Matt Bischoff was hired to make apps for the New York Times. And he's just a junior at NJIT.
NJIT students are so in tune with new technologies that major companies sometimes hire them before they graduate.
That’s just what happened to Matt Bischoff, an NJIT junior who received an offer he couldn’t refuse: The New York Times hired him to work as mobile software engineer. He helps develops the iPhone and iPad software applications for the online The New York Times.
Matt, a Human-Computer Interaction major, started at the Times in August. He’ll finish his NJIT degree by taking evening classes and online courses.
It’s unsurprising that the Times hired him. For Matt’s a top student at NJIT who also co-founded an app development company called Lickability. He founded the firm with NJIT senior Andrew Harrison, an Information Technology major. In the spring the two released an iPhone app, Quotebook, which was Apple’s 5th best-selling app in the Reference Category. Apple officials were so impressed with Quotebook that they invited Matt and Andrew to present the app during its recent AcademiX conference. Matt was the first teenager to start a podcast, he says, and he later co-founded PodcastPeople.com, a site that allows people to create audio and video podcasts and customize websites.
Matt will be a featured speaker during the TEDx NJIT, a student organized conference whose theme is invention and entrepreneurship. The conference, set for Nov. 11, 8:30 a.m. to 1 p.m. in the Jim Wise Theater, will have a live simulcast broadcast. During his Ted Talk, Matt will discuss how he developed Quotebook as well as his overall passion for making software. He also discusses both in this interview.
How did you get the job at the Times?
I have a friend on Twitter who is a developer at the Times who posted about the open position. I applied for the job online and the next day a human resources person called me and said they’d like to interview me. I was in the Bahamas at the time, but when I returned I went for the interview. As it turned out, five New York Times employees interviewed me. I guess I did well because the following Monday they called me and offered me the job.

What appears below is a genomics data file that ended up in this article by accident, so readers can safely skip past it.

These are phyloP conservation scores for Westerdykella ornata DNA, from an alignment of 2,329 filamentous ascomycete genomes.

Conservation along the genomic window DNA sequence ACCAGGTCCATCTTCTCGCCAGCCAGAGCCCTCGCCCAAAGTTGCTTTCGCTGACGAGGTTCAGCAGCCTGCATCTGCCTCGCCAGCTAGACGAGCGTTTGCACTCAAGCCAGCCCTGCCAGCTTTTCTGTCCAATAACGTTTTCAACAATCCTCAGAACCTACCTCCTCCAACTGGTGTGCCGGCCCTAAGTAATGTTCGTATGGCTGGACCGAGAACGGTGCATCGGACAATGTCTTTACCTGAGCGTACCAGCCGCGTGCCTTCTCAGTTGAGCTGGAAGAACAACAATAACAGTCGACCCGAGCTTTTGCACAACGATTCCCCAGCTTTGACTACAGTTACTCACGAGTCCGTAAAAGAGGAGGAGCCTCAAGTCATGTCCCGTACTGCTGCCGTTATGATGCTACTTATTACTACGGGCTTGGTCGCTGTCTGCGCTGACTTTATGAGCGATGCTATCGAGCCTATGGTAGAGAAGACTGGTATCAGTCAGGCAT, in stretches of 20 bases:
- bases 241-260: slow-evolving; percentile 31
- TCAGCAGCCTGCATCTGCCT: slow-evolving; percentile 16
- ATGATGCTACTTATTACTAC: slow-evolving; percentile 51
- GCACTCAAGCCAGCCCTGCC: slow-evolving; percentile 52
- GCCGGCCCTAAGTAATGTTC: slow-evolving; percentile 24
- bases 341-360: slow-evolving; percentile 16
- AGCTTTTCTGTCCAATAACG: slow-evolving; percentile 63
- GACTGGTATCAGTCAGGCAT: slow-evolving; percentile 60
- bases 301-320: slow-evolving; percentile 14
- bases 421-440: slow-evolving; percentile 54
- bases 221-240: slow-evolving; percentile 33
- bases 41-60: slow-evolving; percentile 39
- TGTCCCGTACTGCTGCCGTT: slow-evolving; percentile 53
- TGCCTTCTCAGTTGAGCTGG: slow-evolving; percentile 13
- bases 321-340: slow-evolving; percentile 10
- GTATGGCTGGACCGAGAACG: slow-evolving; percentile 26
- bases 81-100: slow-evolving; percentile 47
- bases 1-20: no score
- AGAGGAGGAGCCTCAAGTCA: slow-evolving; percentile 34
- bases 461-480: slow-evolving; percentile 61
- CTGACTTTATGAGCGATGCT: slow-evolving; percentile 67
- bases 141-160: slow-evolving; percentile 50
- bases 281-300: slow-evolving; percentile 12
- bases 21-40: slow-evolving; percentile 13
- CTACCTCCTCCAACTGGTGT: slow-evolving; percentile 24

And you’ll continue at NJIT and get your degree?
I plan to finish my degree primarily online but also take some evening classes. I'm glad that NJIT allows me to be so flexible with the number of online classes I can take.
You and fellow NJIT student Andrew Harrison, along with University of Miami student Brian Capps, run the app development company Lickability. How is that going?
Quotebook continues to do well all over the world, from the U.S. to India and more recently in Saudi Arabia. And Lickability is far from finished. The company is gearing up for a major release of Quotebook and has started on several new projects including pitching contract work.
What personal projects are you working on now?
I continue to work on Quotebook. We're working on an iPad version of the app which should be out by the end of the year.
Is there a demand now for developers who are adept at Apple’s iOS software?
Yes, iOS talent is extremely in demand right now. While visiting San Francisco for work recently I met a 17-year old iPhone developer, Nick Paulson, who is working for Square (http://squareup.com), one of the fastest growing iOS companies in the world.
Is The New York Times a cool place to work?
It's incredible. The building in Midtown Manhattan is brand new and one of coolest buildings in the city. Inside, we have whiteboards and iPads everywhere and some of the smartest people in the business.
What’s fun for you about making apps?
The fun part is solving problems and making really delightful experiences for people. The fun part is becoming invisible. The fun part is making things "just work.”
It is part of the storied history of American technology: a student skilled at a new technology gets hired early and becomes a successful entrepreneur, like Bill Gates or Steve Jobs. Does this profile fit you?
That is a bit much for me. I'm just a guy who likes to make cool things for other people, and I'm really happy to be doing that now for millions of people who read the The New York Times.
(By Robert Florida)